Olson's co-counsel Philip Gregory brought to Friday's hearing something that was otherwise missing in hours of technical debate: honest passion. Gregory made a moral as much as a legal case on behalf of the rights of the plaintiffs, a row of several teenagers seated in the front row of the courtroom.
Judge Wilkins argued to Gregory that either he was being asked to tell six government agencies that they were not doing their jobs as required by statute -- in which case, the judge said, such matters could be handled one-at-a-time outside of this lawsuit, or he was being asked to instruct six agencies to act outside of their Congressional mandate. Gregory's response focused, rightly, on the magnitude and urgency of the crisis we face.
Trying to get courts to do Congress's job may, in fact, not be ideal. Trying to get state or foreign prosecutors to indict Bush for torture is not ideal. Pinochet's indictment in Spain was not ideal. Federal desegregation of Southern states was not ideal. Protecting voting rights state-by-state is not ideal. But in an emergency, shouldn't one try the tools that are available? And shouldn't one drop counterproductive pretenses, such as the pretense that a functioning Congress still exists?
What if the mythical humanized frogs in the pot of gradually warming water -- thousands and thousands of such frogs in a giant pot on a giant stove -- had a frog government? And what if the frog Congress had been bought off with piles of flies by a frog whose business it was to sell tiny, cold, bottled water to the frogs as they warmed? If the frog courts decided to leave the decision to hop out of the pot to the frog Congress, they would make the correct decision that would best allow representative frog government in the future. But would that do anything to guarantee that there would be any future for those frogs?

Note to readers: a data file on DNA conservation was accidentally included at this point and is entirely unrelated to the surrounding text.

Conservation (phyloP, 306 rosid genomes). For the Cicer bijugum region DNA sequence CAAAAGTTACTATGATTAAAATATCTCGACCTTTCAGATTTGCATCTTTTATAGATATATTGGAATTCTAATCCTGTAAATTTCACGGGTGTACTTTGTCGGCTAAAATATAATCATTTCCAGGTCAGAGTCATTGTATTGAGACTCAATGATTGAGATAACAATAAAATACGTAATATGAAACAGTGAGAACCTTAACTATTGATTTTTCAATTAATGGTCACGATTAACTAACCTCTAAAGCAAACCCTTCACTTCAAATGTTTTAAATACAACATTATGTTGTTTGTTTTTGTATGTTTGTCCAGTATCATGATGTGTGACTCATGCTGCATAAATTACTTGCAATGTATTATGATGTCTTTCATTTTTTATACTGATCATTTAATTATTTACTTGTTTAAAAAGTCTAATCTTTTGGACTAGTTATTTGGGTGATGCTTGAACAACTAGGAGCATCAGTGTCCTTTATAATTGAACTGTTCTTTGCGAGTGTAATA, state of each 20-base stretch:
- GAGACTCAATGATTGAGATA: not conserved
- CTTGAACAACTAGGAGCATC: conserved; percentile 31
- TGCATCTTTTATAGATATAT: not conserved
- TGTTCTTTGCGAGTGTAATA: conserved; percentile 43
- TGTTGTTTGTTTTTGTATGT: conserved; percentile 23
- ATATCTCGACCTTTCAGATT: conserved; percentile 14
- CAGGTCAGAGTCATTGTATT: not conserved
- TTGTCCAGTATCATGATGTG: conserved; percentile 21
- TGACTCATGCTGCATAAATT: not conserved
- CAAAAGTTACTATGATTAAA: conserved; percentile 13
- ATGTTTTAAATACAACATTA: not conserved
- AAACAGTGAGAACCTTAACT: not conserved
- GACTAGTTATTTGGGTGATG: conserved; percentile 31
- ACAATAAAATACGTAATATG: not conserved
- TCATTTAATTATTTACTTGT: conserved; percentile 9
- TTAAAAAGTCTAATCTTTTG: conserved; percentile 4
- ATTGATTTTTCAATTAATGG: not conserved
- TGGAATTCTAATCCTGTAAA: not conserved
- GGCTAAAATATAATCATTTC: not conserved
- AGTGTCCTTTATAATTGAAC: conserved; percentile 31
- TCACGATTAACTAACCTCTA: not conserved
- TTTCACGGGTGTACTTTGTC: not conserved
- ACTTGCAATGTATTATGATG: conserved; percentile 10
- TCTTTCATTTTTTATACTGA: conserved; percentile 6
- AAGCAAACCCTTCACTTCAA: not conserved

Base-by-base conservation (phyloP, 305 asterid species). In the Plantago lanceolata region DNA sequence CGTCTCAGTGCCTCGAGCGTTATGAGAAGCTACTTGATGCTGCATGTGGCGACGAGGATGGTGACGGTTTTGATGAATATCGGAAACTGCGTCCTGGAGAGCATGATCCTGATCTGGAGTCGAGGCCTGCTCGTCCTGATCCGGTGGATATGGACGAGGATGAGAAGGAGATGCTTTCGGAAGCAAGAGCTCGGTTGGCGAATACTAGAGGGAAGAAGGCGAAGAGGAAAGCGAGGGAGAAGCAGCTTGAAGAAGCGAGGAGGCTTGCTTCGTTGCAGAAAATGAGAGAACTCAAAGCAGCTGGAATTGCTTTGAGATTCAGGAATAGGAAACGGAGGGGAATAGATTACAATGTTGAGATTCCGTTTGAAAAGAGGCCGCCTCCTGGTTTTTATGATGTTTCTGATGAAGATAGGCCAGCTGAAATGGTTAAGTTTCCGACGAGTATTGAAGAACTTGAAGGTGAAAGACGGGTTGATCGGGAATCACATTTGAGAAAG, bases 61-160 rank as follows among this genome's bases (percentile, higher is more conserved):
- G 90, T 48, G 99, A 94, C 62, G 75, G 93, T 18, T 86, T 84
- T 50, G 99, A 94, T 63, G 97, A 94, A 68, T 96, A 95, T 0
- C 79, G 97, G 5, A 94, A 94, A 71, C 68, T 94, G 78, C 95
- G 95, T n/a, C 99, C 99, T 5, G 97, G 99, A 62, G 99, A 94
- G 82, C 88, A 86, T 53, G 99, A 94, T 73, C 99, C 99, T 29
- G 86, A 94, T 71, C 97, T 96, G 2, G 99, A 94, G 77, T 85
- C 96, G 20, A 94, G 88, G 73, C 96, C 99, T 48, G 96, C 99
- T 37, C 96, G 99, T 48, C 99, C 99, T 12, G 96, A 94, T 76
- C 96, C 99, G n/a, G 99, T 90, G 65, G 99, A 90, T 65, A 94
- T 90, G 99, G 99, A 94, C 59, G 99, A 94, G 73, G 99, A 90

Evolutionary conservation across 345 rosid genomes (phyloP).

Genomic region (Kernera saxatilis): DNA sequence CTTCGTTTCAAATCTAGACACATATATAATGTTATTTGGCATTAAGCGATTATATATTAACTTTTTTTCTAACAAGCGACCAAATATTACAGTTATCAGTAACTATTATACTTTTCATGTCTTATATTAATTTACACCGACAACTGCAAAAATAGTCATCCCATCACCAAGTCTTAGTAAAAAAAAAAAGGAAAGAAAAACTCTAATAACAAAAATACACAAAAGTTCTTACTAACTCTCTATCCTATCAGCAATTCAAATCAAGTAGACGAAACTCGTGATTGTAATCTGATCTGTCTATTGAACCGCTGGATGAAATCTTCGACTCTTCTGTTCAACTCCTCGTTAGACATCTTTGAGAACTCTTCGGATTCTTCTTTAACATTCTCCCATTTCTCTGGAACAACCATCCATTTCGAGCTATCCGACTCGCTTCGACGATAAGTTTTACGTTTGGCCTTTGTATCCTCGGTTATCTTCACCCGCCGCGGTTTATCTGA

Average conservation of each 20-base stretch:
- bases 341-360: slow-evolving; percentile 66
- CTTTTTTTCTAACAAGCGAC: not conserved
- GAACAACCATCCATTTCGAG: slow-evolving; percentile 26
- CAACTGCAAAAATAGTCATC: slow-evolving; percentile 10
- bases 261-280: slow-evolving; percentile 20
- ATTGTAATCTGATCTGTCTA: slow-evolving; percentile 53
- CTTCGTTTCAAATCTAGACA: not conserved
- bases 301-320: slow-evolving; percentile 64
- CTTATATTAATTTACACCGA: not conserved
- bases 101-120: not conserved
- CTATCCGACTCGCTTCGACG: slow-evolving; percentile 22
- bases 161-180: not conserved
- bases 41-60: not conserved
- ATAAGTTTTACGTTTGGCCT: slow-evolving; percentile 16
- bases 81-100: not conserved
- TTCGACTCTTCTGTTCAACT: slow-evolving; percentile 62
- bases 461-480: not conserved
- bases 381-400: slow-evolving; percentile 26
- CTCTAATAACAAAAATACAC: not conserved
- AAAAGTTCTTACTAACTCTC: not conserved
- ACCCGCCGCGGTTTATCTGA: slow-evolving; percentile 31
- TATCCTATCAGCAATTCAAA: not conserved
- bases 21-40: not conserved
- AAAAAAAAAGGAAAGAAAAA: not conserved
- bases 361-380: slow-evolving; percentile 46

In case it isn't blatantly obvious, the above and everything else written here is my opinion, not the plaintiffs' legal arguments. The hearing ran for about three hours, and was all very formal and polite. Judge Wilkins generously thanked both sides for their "sincerity, diligence, and earnestness."
"But I would be remiss," he added, "if I did not say that it is a struggle for any judge to determine based on our Constitutional system how best to play the proper role in adjudicating a case like this one. I don't take the Constitution lightly. . . ."
"That said, it behooves all of us, regardless of the resolution of this case, to really think about what we can do to resolve this very serious problem."
Of course, we aren't all in the same position to do the same amount of good. By ruling that this case can proceed, Wilkins would open up a public forum on intergenerational justice and a ground-breaking earth-protecting suit that the plaintiffs would be very likely to win. Future generations would, quite likely, revere the name Robert Wilkins. His heroism would not be quickly forgotten.